Wyoming (Week 6)
A brief note about these updates. I’m going to retool how I post. I’m going to avoid long play-by-play recaps as I think they’re the least received and probably as boring for me to write. Instead, I’m going to stick more to the observations of the game itself as an event and how that area of the country handles it, supports it, etc. If anybody reading these liked the more in-depth play-by-play let me know and I’ll take better notes next week.
This week found myself in the Equality State for a pair of games Friday night. Keeping with my mindset of finding more out of the way places to watch games. This time it was on a baron stretch of I-25 north of Casper, Wyoming.
In Wyoming, teams without lights at their stadiums generally host games at 3pm on Friday afternoon instead of the obvious Saturday afternoon start. The early game was in little Kaycee, Wyoming. Population: 293. The town was named for the “KC” brand used by the ranch that acted as the basis for the town. However when they applied for a post-office, they were told they couldn’t simply use two initials and opted to spell it out as “Kaycee”. I parked in the small town and walked around a bit before heading of the three blocks to the field behind the high school.
The field is new, as of 2009. This is only the third year that Wyoming has played 6-man football in modern times. Prior to this, any team had to play 11-man. This led to some inadequacies and caused many of the really small schools to not field any teams and instead co-op with a larger school so their students could play the sport. In this case, the only football team in Johnson County: the Buffalo Bison. In recent years, two small northern schools: Meeteetse and Ten Sleep, both dropped out of the WHSAA for football so they could participate in the Montana league in 6-man. Which was a deciding factor by the WHSAA to move to avoid other schools from attempting to join outside leagues.
However, with the reintroduction of 6-man football, Kaycee was a prime example of the unexpected benefits. A small school that has never fielded a football team in its entire history now has a three year old program. The team started only because of 6-man being an option. A small stadium set into a non-descript hillside behind the school was built to accommodate roughly 300 spectators. Roughly 250 on the home side (5 rows of 20 or so seats on both sides of the 40 with a central ‘entrance’ for players to make their entry to the field to start the game). There is no fence between the field and stands, only a rope held aloft by plastic markers. The visitors seats were very small and sat about 40 to 50 people at most. A good deal of the fans simply stood around the edge of the field or sat in lawn chairs that they brought to the stadium. The eastern sideline sits below a high flat hillside where cars parked and other fans simply sat there to look down at the action or sat in lawn chairs there as well.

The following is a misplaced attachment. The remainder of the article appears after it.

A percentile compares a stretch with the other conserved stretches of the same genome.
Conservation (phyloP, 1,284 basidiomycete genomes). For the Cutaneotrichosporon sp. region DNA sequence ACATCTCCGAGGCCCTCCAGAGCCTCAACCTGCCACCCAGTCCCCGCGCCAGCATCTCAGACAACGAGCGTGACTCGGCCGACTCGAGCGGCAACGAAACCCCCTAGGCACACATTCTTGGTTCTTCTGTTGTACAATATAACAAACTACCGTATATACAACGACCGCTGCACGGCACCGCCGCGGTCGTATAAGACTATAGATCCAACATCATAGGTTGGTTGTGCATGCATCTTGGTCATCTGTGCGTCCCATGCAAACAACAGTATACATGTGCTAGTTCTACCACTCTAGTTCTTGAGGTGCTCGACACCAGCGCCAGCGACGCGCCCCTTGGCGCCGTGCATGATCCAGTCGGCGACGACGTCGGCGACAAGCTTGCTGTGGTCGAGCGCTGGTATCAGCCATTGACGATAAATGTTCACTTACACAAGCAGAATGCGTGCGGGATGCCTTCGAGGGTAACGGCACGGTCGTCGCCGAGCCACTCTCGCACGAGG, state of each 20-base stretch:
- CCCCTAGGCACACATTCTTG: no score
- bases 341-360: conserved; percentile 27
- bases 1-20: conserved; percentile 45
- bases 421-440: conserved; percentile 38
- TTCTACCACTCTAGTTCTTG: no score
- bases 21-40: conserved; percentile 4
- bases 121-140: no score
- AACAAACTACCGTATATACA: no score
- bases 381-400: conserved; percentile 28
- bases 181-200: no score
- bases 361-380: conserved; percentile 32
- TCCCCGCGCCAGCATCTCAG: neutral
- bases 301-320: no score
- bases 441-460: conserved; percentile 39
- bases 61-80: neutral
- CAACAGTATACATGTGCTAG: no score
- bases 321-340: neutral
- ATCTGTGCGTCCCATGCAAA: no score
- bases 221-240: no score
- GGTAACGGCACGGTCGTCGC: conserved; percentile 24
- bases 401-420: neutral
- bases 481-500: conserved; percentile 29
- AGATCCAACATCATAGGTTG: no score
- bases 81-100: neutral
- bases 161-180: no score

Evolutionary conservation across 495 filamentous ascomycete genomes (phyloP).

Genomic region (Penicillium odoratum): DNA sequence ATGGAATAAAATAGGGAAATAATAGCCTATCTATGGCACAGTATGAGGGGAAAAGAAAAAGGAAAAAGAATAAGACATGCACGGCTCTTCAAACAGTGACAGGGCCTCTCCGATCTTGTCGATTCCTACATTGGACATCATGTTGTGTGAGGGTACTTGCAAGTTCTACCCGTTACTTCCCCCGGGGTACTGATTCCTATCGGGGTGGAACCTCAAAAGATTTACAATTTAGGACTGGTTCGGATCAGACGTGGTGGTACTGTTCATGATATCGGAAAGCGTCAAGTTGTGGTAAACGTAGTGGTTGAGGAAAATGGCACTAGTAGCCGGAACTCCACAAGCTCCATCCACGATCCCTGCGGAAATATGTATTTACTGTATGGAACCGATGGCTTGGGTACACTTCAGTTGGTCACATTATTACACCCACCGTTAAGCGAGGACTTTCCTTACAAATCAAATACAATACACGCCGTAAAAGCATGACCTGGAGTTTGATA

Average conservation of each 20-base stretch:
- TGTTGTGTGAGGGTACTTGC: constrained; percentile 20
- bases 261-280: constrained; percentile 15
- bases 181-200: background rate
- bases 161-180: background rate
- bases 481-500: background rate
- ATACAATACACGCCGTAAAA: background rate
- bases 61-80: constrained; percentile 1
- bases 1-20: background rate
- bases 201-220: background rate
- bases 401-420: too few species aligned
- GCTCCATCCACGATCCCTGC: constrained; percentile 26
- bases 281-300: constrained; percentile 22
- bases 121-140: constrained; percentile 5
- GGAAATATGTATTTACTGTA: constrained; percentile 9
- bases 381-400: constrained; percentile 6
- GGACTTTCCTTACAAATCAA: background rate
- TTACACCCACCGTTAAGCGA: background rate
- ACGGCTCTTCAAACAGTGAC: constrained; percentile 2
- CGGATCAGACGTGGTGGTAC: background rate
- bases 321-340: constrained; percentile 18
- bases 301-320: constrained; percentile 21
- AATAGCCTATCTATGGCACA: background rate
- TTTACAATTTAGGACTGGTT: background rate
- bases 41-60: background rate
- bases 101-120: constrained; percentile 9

The stadium is a short aluminum riser with a small press box spanning the 8 foot or so entrance way. The entranceway is entirely wood and the players made a practice of beating against it loudly as they amped up for the game. Constructed on a concrete slab that goes to the south endzone where it also serves as the base for the concession stand and restrooms. A simple scoreboard is setup in the south endzone with the score, time, and four lights for what down and four lights for what quarter.
Admission was free for the game and it appeared given the activity in town and the crowded stadium that the entire town had shown up for the game. About 30 fans from Meeteetse (Meh-teet-see) had made the trip for the game.
The game was actually a doubleheader. The first game was a middle school game between the Kaycee Broncs and the Meeteetse Longhorns that had started at 1pm. Both teams wore red and white. Kayce dressed in white helmets, red jerseys, white pants, with white curly-Q numbers. Meeteetse wore white helmets, white jersey, red pants and red numbers. It was a little disconcerting trying to recognize who was who.